The plan to bring a basketball arena and office and residential towers to Downtown Brooklyn has received a lot of attention, and the attributes and criticisms of the project have been played out in the media. But who is the man behind the project? Developer Bruce Ratner is the subject of this week’s One on 1 with Budd Mishkin.
It may seem like an odd image: Bruce Ratner, real estate developer, builder of buildings, strictly pavement, perhaps happiest on a boat.
“East River has great striped bass fishing during the right time of year. And I have fished for striped bass in the East River with a great success on one occasion,” says Ratner.
But did he eat it?
“Yes, actually. I would say that I did eat it!” he adds.
The "discussion" about the Atlantic yards project has been quite public, and loud, and Ratner has been the subject of protests.
It’s ironic, because he himself has taken to the streets to protest, before the start of the Iraq war, and especially during his Columbia Law School days in the Î60s.
"I remember doing a march on a Wall Street,” says Ratner. “It was all power to the people and workers — and the workers were on buildings throwing things at us. So I'm not sure, you know, whether we were really representing who we thought we were representing.”
Those same financial institutions that Ratner once protested have been the backbone of his building empire. It’s just one of a number of seeming contradictions about Ratner. Here’s a man who enjoys his anonymity, then buys a basketball team to move them to Brooklyn — a move destined to put him on the front page and the back page of the paper. He’s a multi-millionaire developer who wears his progressive politics proudly.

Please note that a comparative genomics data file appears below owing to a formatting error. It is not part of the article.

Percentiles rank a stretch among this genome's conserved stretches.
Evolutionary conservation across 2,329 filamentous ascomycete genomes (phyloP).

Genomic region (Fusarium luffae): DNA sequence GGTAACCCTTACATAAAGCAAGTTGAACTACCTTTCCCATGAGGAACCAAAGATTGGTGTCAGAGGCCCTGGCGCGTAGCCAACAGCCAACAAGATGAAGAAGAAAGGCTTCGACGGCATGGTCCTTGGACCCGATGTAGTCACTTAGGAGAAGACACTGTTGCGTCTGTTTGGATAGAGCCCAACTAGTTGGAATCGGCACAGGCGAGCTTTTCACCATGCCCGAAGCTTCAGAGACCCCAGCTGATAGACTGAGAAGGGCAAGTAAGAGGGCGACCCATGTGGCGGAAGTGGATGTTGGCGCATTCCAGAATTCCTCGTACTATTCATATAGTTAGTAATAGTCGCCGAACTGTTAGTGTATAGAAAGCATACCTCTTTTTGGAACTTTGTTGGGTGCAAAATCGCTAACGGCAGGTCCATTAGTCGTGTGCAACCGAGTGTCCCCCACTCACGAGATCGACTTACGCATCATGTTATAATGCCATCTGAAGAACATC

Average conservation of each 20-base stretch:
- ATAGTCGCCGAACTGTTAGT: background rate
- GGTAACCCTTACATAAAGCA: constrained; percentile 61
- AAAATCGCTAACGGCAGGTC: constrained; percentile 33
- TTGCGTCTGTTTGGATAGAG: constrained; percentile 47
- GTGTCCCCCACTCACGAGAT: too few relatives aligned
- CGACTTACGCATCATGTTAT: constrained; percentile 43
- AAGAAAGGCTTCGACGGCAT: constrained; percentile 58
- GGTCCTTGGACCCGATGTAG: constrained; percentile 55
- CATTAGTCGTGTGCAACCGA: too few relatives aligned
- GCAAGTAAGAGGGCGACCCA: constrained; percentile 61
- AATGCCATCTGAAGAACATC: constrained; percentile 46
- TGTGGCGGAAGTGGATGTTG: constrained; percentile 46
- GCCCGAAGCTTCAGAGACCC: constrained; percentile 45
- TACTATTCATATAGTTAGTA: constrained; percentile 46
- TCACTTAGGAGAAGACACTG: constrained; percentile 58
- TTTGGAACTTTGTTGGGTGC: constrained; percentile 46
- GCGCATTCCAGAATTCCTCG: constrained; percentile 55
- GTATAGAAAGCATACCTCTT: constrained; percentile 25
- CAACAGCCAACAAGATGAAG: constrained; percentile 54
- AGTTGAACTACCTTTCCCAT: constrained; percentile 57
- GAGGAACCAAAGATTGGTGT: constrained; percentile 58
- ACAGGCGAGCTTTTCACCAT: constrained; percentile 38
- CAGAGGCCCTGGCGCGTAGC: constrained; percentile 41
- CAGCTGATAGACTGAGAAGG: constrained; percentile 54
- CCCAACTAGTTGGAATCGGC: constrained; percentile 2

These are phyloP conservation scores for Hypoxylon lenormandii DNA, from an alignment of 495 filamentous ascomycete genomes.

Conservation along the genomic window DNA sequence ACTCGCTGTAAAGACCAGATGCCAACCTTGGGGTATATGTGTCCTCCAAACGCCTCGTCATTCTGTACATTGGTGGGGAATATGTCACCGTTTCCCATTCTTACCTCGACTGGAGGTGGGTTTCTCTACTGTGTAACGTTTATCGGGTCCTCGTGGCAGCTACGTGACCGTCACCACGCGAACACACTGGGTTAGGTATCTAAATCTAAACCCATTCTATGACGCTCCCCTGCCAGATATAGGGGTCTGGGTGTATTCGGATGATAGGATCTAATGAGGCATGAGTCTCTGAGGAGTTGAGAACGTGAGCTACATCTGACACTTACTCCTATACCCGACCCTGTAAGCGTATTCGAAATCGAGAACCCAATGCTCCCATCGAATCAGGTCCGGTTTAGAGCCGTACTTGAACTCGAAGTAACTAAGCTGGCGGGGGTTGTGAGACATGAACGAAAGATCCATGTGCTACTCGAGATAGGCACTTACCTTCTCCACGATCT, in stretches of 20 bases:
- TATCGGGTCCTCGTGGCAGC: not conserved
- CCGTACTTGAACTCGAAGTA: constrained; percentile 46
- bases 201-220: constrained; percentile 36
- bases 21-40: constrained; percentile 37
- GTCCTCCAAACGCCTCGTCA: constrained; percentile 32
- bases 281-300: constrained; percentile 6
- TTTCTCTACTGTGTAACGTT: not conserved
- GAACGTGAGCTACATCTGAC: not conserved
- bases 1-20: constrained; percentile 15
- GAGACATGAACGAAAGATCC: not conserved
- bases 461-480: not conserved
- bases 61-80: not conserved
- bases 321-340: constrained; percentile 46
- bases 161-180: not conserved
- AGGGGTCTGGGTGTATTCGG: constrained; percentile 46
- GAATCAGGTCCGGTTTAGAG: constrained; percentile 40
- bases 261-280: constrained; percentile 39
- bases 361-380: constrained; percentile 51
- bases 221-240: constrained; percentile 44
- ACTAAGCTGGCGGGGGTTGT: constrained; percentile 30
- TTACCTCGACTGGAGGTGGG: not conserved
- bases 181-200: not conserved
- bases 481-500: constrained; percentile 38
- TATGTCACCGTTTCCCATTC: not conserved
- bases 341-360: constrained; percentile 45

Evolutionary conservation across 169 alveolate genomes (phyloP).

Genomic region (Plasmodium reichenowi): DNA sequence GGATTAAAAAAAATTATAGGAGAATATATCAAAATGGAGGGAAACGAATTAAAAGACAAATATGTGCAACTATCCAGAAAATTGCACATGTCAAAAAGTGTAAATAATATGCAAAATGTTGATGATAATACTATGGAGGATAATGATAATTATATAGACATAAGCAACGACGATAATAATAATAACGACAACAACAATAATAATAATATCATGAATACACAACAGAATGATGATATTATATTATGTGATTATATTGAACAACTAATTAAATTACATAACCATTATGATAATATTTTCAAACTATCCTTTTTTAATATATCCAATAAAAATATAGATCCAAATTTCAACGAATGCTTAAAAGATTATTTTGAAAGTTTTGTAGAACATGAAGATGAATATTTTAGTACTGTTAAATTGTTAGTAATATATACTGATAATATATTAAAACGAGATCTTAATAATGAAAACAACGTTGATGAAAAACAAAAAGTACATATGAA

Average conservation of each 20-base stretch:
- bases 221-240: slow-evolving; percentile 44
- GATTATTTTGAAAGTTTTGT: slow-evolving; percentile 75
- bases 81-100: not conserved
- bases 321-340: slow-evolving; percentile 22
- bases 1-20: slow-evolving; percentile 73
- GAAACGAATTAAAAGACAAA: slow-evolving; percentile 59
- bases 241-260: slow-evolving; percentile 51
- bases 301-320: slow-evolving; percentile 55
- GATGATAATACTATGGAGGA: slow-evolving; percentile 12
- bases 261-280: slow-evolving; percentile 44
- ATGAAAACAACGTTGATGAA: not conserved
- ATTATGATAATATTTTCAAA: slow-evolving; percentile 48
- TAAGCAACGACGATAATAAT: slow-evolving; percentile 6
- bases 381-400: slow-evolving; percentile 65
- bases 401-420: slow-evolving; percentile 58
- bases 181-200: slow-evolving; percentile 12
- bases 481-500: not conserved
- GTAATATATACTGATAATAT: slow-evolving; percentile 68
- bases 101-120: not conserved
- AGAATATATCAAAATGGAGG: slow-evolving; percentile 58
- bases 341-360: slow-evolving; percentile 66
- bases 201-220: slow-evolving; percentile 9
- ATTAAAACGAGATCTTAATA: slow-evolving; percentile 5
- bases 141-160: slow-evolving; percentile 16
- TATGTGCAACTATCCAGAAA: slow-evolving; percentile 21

"People see the big developer and they are thinking of certain stereotype of developer, you know, being very wealthy and not terribly concerned about the public and so on,” says Ratner. “And in fact I believe I am and people have to judge for themselves."
Ratner says his agreement with the city requires him to build low- and moderate-income housing and he believes the Atlantic yards project will create jobs.
His opponents criticize his plan to use eminent domain to clear the area of some apartment buildings and businesses, cite potential traffic and service problems and predict a drastic change in the feel of the neighborhood.
"I understand those kind of concerns, and they are not inappropriate,” says Ratner. “I understand how they would be concerned, but on the other hand I think — and it's just an opinion — I think the result will be that when it's actually built, just as Metro Tech or Atlantic Terminal overall did a positive good."
Ratner has heard criticism before. For example, on the architecture of the big box store malls he built near Atlantic Terminal. The subject brought his most passionate response during the interview.
"I'm proud of both of these, because the jobs they create number one and number two they save people money and allow people to buy good quality goods at lower prices and this serves a large part of Brooklyn. So, you know, those who focus on the architecture are frankly misguided about what's really important in this world,” says Ratner.
Perhaps that feeling stems from Ratner’s own personal style. There is a lack of ostentation, reflected in his office, also reflected in the absence of his name on his buildings.
Still, with a project as big as Atlantic Yards, you're out there, ripe for criticism and protest, as when he was honored recently at the Brooklyn Museum.
"They made caricatures. That's OK — I'm caricaturable. It was fine, really,” says Ratner. “They saw I was being honored, they didn't agree with that, they said what they had to say and that was OK.”
Ratner can travel the world in fine fashion. But it wasn't always that way.
He grew up in Cleveland. His father died when he was young, but not before establishing one motto in the home.